Anatoly Karpov's Best Game Prizes

Anatoly Karpov's Best Game Prizes

| 21 | Amazing Games

My last two articles were about the best game prizes for Mikhail Tal (who won the most prizes — 15) and Rashid Nezhmetdinov, who came in tied for 3rd and 4th with Anatoly Karpov (10 prizes; Garry Kasparov came in second with 12).

Tal and Nezhmetdinov were pure attackers (though Tal was more well-rounded) and both tried to club their opponents to death with incredible creativity, tactical genius, and endless courage (they didn’t fear losing, so they threw everything, including the kitchen sink, at their opponents). Of course, both players pushed the envelope in that sometimes their creations were not sound, but the positions were so complex that most people simply drowned under the cascade of never-ending aggression.

Though having Tal, Kasparov, and Nezhmetdinov (all magnificent attackers) as the top best game prize winners makes sense, I was a bit surprised that Anatoly Karpov (one of my favorite all time players) was with them. I thought that perhaps Karpov’s prizes were given to him for his many positional masterpieces. But, if you look at these games, you’ll find that Karpov also crushed many of his opponents with surprising tactical mastery.

Anatoly Karpov.

The fact is that the top players are outrageously good at all areas of the game. Yes, they might have a preference for attacking chess or positional control, but if the board demands tactics or strategy, these monsters of the chessboard will skillfully do what has to be done.


This game shows us that Karpov’s attacks are usually based on positional superiority. He first creates positional plusses, and in many cases his opponent’s position falls down dead due to positional Armageddon. But sometimes those positional plusses he creates sets up tactical fireworks.


A very famous game. One might be in awe at the way Karpov turned Korchnoi’s position into a black hole of despair. However, the truth is that just about every move was analyzed by Karpov and his team before the game was played. It was bad luck that Korchnoi walked right into Karpov’s preparation.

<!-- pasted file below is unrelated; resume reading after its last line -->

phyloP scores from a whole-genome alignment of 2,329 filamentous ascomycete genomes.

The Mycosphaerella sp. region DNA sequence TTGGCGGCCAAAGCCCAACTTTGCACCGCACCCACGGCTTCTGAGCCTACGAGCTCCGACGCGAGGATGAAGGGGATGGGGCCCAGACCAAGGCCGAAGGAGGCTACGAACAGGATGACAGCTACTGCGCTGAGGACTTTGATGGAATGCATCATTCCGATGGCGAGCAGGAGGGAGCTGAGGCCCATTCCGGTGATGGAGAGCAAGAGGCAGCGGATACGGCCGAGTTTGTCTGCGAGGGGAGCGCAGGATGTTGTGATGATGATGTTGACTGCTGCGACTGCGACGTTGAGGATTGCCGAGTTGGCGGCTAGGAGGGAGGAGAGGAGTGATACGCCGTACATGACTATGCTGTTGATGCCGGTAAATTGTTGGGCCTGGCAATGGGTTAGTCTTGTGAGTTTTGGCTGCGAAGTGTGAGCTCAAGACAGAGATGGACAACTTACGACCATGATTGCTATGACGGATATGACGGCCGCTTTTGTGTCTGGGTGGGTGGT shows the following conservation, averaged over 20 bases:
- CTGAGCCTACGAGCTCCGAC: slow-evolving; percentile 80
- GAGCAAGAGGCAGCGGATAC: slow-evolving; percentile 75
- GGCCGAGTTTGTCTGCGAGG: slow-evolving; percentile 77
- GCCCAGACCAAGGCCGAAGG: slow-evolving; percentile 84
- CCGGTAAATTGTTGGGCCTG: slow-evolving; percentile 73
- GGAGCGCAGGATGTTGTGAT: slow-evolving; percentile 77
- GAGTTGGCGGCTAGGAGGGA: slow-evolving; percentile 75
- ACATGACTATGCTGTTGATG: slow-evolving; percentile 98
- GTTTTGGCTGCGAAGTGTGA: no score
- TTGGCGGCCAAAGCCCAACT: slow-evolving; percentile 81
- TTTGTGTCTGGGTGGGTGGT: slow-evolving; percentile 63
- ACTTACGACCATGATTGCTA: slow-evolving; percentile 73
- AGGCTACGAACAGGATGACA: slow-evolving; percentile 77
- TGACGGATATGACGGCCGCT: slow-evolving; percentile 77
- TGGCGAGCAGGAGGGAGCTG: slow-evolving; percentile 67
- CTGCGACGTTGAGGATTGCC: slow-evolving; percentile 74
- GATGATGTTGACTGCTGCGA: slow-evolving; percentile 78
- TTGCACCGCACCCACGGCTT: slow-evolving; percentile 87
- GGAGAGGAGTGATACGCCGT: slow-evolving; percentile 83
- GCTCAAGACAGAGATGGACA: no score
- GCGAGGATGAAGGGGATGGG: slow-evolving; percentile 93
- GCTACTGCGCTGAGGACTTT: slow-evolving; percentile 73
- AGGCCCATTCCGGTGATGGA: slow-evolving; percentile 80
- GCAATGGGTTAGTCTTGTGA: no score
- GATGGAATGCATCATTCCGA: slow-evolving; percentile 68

Photo: Wikimedia Commons


White, making use of his incredible positional skills, outplayed Spassky in the opening. However, when White played 19.Qa4 things went from bad to worse… UNLESS a certain sacrifice by Spassky would change the game. As a result, the game went from pure positional domination to who calculated Spassky’s combination better. As it turned out, Karpov also had a better understanding of the tactics.


Unlike Tal or Nezhmetdinov, who often attacked even if it wasn’t fully sound, Karpov only sacrificed if it gave him concrete plusses (positional or tactical) that would surely give him serious compensation. Due to this, Tatai was quite brave to go after Karpov’s pawn sacrifice. Alas, Tatai's bravery turned into foolishness and Karpov quickly pushed his opponent off the board.


A good old “rip the enemy kingside apart and force the King to run for it’s life!”

Photo: Wikimedia Commons


A rare spectacle! Karpov decides to have some fun and sacrifice a bishop, though its soundness is “iffy.” Nonetheless, the chess world was happy he did it since Karpov’s play after the sac demonstrated his fantastic creativity.


This game clearly deserves a best game prize. His 18th move (18.Rd5!!) sacrificed an exchange so his bishop would eat up the light-squares and leave the black king in permanent panic mode. A really lovely game.


After all these tactical victories we now see a best prize game being given to a slow, maneuvering, positional masterpiece.

Photo: Wikimedia Commons


This game had it all: Cutting edge opening ideas, super sharp play, Black makes a mistake on move 22, White pushes for a win only to make a mistake on move 24, Black takes the initiative, Karpov does a Gandalf and says to Kasparov (the Balrog), “You shall not pass!” and Karpov holds tight and saves the half point. Due to this magnificent battle, both players were given a shared best game prize.


Another theoretical opening which, by move 17, was in White’s favor thanks to 17.c5. After that Karpov did what Karpov does: he slowly but surely pushes the opponent back, eats up key squares, gains as much space as possible, improves the positioning of all his pieces, little tactics appear, and lo and behold, Karpov’s opponent falls face down in defeat.

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